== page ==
Posttraumatic stress disorder (PTSD) is a chronic and devastating illness associated with high rates of disability and suicide. 5 Sufferers often struggle to maintain healthy relationships and stay employed.
PTSD can be caused by war, sexual assault, childhood abuse, torture, violent crime, accidents, natural disasters, or other severely stressful events. These events are frequently re-experienced as dreams, flashbacks, memories, or negative reactions to situations that remind them of their trauma. Patterns of avoidance and withdrawal reinforce the painful memories instead of extinguishing them.
PTSD is a biological illness. Studies show that PTSD patients have decreased activity in the hippocampus and prefrontal cortex (brain areas associated with memory and learning) and increased activity in the amygdala (associated with fear). 11 12
Existing treatments are not always effective. Two selective serotonin reuptake inhibitors (SSRIs)—paroxetine (Paxil®) and sertraline (Zoloft®)—are currently marketed as PTSD medications in the U.S. These drugs must be taken every day for a long period of time in order to be effective, increasing the prevalence of side effects.
A third of PTSD patients do not respond adequately to established psychotherapies. 2 15 Cognitive behavioral therapies such as prolonged exposure and cognitive processing therapy, psychodynamic therapy, eye movement desensitization and reprocessing, and other psychotherapeutic treatments for PTSD are all similarly ineffective for some patients. 16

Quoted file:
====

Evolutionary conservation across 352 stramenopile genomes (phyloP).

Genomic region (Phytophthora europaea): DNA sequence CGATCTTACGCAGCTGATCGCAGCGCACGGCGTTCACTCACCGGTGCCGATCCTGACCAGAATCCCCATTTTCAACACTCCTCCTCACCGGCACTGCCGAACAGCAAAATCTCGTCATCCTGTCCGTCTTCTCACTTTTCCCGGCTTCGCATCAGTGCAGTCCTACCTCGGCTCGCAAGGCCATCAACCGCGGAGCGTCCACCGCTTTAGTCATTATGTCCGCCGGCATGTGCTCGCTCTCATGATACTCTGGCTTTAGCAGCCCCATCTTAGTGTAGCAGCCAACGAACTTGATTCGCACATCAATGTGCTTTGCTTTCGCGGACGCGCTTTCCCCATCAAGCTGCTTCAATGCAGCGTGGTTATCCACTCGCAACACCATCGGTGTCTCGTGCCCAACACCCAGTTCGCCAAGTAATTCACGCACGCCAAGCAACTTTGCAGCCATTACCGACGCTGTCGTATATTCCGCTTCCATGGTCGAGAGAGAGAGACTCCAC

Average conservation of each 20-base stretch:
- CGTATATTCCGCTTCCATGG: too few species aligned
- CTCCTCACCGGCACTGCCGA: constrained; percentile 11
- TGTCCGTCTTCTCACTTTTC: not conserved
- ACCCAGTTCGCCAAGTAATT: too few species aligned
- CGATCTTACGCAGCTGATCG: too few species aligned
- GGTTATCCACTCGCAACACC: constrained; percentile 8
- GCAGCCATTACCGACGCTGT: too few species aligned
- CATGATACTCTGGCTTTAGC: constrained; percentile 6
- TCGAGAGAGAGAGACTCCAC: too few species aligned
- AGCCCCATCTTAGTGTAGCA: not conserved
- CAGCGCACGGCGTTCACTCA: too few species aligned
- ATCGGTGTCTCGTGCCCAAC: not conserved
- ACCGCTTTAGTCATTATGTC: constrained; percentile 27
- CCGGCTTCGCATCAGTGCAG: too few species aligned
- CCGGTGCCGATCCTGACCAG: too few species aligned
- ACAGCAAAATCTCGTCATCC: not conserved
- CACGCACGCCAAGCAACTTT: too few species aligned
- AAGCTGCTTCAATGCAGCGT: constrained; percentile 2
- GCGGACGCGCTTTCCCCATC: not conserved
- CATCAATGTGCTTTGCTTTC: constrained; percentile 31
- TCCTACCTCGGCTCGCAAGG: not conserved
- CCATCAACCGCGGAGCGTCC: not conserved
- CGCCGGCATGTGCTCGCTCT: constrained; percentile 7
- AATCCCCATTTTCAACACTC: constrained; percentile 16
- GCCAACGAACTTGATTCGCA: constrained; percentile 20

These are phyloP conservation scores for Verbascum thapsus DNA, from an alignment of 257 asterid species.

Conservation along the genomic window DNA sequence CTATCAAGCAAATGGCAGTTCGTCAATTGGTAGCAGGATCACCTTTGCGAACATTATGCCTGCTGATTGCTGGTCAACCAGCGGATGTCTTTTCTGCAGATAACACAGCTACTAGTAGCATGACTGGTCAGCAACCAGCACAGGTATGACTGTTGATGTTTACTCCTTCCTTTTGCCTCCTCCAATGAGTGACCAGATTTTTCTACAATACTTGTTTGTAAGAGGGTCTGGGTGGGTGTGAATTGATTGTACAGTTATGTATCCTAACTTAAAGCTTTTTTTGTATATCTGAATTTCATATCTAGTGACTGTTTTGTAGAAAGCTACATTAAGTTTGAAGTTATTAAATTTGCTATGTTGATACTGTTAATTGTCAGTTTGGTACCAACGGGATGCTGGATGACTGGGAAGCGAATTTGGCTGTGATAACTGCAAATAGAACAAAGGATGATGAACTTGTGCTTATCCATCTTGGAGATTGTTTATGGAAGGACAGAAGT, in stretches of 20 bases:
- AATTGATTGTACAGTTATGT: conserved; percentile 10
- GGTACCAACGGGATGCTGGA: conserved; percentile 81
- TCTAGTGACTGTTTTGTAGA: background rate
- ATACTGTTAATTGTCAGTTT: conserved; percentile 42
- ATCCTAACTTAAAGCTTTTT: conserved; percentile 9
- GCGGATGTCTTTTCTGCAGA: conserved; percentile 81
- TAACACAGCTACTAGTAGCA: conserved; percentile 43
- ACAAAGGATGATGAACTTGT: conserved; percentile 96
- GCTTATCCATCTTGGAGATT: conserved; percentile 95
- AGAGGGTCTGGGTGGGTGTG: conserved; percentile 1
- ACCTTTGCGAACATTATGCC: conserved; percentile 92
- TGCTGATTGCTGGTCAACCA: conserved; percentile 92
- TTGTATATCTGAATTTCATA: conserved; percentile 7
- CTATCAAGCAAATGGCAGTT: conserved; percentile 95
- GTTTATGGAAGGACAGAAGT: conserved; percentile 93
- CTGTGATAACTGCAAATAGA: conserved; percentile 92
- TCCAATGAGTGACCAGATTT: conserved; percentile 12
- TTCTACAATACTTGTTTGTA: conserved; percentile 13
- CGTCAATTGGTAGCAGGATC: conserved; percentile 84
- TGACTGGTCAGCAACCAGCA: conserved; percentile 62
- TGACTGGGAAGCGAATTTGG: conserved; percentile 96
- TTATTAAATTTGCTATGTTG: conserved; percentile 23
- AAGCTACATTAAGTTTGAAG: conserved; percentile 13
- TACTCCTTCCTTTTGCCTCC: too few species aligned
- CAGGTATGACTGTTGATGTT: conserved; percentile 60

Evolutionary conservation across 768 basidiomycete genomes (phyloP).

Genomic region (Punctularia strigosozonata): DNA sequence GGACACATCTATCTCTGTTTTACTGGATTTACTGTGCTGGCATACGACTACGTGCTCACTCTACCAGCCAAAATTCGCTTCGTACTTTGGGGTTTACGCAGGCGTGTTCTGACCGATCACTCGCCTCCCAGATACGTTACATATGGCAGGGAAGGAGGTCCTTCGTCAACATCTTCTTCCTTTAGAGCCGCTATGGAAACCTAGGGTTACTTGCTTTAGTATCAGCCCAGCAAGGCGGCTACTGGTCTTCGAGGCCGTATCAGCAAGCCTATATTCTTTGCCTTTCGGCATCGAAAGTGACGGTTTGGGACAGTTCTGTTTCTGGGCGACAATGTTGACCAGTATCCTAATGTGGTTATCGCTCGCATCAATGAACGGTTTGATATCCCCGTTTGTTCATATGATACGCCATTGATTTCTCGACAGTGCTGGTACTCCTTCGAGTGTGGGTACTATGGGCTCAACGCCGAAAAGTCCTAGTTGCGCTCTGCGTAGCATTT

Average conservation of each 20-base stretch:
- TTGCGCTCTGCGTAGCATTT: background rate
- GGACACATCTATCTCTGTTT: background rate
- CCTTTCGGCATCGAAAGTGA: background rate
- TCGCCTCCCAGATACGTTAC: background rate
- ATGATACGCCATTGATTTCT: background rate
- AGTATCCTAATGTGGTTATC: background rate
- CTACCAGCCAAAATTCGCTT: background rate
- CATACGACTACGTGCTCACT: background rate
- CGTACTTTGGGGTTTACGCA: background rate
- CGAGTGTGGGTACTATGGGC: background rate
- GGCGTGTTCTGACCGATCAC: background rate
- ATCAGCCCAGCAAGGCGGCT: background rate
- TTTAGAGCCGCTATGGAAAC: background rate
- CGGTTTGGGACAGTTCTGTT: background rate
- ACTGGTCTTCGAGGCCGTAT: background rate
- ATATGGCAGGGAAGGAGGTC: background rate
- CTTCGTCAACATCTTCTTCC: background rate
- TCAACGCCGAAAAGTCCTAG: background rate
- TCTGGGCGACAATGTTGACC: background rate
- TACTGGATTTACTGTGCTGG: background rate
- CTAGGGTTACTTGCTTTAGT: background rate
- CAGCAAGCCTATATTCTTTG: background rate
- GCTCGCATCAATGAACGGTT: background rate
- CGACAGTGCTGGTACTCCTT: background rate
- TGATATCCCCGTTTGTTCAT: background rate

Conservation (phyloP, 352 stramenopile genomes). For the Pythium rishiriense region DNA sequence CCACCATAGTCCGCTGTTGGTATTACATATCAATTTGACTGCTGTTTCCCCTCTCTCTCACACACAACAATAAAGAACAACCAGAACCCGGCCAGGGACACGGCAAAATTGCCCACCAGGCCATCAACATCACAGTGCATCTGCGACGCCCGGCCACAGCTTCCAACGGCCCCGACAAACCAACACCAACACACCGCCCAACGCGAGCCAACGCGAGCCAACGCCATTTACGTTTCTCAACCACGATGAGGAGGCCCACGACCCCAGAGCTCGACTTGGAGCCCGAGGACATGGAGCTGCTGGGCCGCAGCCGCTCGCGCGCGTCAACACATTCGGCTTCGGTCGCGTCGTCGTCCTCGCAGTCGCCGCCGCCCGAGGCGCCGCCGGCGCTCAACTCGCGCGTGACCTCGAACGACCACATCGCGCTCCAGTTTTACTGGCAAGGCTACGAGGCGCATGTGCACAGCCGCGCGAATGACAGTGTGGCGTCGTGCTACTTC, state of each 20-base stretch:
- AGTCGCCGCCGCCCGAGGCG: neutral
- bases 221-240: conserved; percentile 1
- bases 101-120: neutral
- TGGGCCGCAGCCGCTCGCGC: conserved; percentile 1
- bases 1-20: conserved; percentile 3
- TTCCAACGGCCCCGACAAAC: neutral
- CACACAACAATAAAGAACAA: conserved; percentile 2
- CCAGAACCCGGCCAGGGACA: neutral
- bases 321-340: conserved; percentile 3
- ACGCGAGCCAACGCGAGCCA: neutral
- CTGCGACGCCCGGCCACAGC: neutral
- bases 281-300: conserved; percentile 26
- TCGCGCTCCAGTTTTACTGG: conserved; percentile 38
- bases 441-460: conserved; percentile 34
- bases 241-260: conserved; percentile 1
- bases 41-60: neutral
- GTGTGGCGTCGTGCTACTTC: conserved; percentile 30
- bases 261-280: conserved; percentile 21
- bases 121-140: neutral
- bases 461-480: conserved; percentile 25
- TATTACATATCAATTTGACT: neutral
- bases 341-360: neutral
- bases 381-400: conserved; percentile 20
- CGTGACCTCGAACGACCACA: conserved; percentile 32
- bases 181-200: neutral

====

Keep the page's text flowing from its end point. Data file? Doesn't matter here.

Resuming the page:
Even after treatment, over a third of PTSD patients still have symptoms. 7
In MDMA-assisted psychotherapy, MDMA is only administered a few times, and even a single session can have a profound effect. Conventional pharmaceutical treatments require patients to take drugs daily for months, years, or even their entire lives. 14
MDMA-assisted psychotherapy may show PTSD patients a way out. MDMA’s unique ability to reduce fear and increase interpersonal trust makes it well suited as an adjunct to psychotherapy for PTSD. 21
MDMA makes it easier for patients to be comfortable between the extremes of fear and avoidance. 19 Studies are exploring whether MDMA can increase the effectiveness of psychotherapy by strengthening the alliance between therapist and patient and opening a “window of tolerance” in patients. With MDMA-assisted psychotherapy, patients are able to experience and express fear, anger, and grief with less likelihood of feeling overwhelmed.